Airing Sunday night, the Oscars have sparked much contention over this year’s nominations for Best Picture. For some, the debate is as heated as the current political climate, while for others, the current awards season is as banal and predictable as ever. As La La Land tackles accusations of cultural appropriation, other nominees face accusations of “Oscarbation.”

Oscarbation is a process derived from the term “Oscar-bait,” which refers to films seemingly created only to win the cherished golden statuette. These films are deemed much more serious or artistic, evoking feelings of inspiration or depression. And for the most part, this rings true. Films dominating the Oscars in the past are not horror films or comedies, but are typically period dramas set against sensitive historical backdrops such as the Holocaust, the Civil Rights Movement and slavery. In more recent years, films that flatter the creative process, and the Academy itself, have succeeded at the Oscars.

In the Oscars ceremonies since 2010, the Best Picture winners have flip-flopped between historical dramas and tributes to the entertainment industry. And that’s only considering the Best Picture category, as these type of films often sweep other major categories too.

Filmmakers aware of these trends release their films near the end of the year for the impending awards season. Harvey Weinstein, now a film mogul, used to create independent films until his success at the Oscars propelled him to a new level of fame. Now he releases most of his Oscar-nominated films — or Oscar-bait — in autumn or winter.

Making films filled with such emotionally charged content is awfully risky, and filmmakers’ efforts shouldn’t be dismissed. However, the films that win these awards are not produced by unknown filmmakers, but rather prestigious film studios with access to talented set designers and cinematographers. More often than not, winners are well-known actors who are given opportunities to work with talented directors and are awarded leading roles based on connections rather than individual talent.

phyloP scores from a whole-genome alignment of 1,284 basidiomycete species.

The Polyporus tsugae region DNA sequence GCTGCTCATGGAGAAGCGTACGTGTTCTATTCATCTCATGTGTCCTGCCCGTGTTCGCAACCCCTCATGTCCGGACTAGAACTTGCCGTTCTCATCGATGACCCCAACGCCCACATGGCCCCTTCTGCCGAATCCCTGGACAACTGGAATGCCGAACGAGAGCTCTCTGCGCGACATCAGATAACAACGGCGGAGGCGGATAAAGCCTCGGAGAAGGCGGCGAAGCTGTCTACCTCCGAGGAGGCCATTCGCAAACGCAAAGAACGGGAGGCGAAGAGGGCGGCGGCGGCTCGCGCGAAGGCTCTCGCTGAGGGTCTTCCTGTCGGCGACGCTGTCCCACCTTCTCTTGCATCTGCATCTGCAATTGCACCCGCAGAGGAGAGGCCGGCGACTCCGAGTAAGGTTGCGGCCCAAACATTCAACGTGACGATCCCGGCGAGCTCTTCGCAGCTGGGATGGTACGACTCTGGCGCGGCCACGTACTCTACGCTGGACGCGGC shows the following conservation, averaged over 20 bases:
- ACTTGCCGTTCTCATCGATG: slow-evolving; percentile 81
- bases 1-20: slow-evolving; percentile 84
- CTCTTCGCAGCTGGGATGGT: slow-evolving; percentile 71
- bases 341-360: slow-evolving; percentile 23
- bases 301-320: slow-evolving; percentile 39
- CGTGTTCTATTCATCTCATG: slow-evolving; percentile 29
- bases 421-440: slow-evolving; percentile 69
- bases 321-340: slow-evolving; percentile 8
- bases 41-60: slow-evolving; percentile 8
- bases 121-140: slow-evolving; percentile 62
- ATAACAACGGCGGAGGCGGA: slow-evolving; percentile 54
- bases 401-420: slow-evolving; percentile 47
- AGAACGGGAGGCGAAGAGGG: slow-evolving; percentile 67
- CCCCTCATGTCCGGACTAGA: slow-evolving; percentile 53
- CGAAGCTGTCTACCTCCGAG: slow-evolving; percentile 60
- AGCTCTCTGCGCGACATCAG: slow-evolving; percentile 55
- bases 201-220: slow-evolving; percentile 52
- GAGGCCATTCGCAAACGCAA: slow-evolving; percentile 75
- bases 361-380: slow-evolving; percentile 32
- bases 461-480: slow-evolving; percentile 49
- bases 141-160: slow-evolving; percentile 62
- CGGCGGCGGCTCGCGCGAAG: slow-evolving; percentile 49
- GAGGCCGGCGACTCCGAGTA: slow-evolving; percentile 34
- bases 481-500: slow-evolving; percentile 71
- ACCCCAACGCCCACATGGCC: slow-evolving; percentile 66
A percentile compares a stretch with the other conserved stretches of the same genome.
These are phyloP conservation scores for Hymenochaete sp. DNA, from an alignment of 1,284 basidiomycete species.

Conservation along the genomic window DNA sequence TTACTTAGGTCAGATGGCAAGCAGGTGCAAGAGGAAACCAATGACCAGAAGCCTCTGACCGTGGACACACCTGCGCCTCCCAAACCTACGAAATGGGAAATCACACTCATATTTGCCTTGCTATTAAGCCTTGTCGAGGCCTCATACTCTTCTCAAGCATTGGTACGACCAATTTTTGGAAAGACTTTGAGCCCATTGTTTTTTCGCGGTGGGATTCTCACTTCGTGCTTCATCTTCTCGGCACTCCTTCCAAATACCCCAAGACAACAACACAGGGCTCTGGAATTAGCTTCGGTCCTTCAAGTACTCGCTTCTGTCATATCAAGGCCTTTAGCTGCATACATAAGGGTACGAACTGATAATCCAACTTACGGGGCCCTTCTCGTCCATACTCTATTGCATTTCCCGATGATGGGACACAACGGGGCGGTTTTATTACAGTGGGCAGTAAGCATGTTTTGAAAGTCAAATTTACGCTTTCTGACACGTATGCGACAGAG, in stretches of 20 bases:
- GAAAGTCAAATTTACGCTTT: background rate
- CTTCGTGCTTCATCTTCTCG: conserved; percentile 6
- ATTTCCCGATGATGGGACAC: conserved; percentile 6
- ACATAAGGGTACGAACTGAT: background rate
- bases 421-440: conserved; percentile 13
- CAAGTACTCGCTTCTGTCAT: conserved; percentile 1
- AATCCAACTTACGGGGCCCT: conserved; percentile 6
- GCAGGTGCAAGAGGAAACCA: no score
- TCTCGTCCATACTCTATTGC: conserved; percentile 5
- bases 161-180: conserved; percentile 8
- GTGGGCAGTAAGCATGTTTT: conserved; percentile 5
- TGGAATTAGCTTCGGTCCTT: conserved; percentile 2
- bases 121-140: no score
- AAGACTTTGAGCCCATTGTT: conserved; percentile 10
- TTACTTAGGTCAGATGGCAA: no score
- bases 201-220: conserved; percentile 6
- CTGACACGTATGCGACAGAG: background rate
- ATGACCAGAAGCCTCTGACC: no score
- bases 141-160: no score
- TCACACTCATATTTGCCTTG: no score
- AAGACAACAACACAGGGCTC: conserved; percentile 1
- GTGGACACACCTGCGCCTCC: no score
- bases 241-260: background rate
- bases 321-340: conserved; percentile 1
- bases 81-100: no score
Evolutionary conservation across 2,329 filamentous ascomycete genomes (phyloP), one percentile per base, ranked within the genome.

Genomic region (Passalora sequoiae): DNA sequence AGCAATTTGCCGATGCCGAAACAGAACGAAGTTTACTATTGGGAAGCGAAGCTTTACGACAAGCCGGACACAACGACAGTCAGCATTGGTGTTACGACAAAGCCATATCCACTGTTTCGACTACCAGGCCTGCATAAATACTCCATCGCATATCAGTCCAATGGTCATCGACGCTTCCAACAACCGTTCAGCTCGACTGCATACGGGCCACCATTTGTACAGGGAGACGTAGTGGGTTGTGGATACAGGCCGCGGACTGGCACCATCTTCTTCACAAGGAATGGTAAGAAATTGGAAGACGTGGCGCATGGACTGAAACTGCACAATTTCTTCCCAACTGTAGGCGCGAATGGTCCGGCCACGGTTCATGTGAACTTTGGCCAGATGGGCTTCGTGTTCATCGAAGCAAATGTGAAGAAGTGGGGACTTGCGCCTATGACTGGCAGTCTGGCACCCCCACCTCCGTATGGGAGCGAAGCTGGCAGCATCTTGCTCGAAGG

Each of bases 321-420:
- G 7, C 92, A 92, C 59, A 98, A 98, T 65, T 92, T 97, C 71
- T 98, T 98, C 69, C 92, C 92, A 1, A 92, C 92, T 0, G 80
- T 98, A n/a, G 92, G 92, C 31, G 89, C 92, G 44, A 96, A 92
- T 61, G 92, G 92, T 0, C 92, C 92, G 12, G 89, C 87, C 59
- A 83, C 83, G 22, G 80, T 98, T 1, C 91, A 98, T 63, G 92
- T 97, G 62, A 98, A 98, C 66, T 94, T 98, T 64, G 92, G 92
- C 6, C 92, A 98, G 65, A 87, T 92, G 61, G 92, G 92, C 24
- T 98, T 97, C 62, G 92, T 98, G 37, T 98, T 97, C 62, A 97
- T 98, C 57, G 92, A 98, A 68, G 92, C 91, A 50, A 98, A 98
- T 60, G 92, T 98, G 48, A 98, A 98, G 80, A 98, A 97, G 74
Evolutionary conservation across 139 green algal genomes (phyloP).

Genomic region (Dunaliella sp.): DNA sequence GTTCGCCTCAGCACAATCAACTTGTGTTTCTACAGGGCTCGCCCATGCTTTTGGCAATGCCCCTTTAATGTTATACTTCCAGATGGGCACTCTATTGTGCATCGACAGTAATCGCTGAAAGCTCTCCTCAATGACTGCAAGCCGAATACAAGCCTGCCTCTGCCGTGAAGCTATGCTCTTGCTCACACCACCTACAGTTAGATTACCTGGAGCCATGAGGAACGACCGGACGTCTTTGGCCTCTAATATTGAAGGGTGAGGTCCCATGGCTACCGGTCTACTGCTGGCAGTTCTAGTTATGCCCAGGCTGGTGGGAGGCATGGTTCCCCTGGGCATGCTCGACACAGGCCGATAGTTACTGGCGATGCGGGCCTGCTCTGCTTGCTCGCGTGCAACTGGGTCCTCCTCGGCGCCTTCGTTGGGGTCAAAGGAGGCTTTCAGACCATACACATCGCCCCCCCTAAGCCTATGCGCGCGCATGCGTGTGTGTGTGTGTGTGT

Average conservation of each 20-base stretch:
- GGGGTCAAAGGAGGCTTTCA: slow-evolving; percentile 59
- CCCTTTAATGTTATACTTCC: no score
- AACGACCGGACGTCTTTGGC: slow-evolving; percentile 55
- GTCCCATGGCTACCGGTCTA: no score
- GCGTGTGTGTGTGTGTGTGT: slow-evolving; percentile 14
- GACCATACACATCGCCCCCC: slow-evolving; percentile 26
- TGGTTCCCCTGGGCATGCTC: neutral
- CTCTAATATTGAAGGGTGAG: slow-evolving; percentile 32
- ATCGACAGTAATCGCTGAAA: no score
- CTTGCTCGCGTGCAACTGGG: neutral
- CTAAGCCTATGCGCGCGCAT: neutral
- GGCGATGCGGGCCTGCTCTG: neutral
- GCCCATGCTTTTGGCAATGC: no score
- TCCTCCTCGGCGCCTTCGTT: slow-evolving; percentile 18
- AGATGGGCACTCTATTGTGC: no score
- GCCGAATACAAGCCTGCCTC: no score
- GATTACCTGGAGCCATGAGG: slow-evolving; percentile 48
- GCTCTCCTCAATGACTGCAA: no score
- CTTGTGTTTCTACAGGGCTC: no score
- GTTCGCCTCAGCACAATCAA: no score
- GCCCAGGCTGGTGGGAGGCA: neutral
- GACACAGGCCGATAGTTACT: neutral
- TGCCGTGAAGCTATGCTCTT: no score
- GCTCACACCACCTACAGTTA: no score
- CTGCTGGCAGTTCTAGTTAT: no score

Bernie Sanders’ grave warning that the “very rich get richer, while almost everyone else becomes poorer” is not a phrase limited to social classes. What Sanders referred to is a phenomenon sociologists call the Matthew effect, or accumulated advantage. While one could argue the reason the leading directors and actors get ahead is because they are simply more talented, this type of rhetoric could be a dangerous oversimplification, especially when multidimensional roles are not as easily available for actors — particularly people of color — who are only afforded coveted roles when they fit a certain stereotype.

Perhaps this is why criticisms of La La Land often include a comparison to Moonlight. Of the nine films nominated for Best Picture this year, Moonlight is not only released by an independent production company, but also boasts a relatively unknown male lead and director. Films that have talented but unfamiliar actors rarely make the trip to the Oscars; films including previously nominated actors often overshadow them.

Winning an Oscar obviously does not simply mean taking home a shiny, 13.5-inch man. It solidifies prestige for actors, directors and studios, and allows them to build connections in the industry. And progressive stories — stories that defy stereotypes about race or sexuality — rarely get access to these predominantly white spaces that signify success.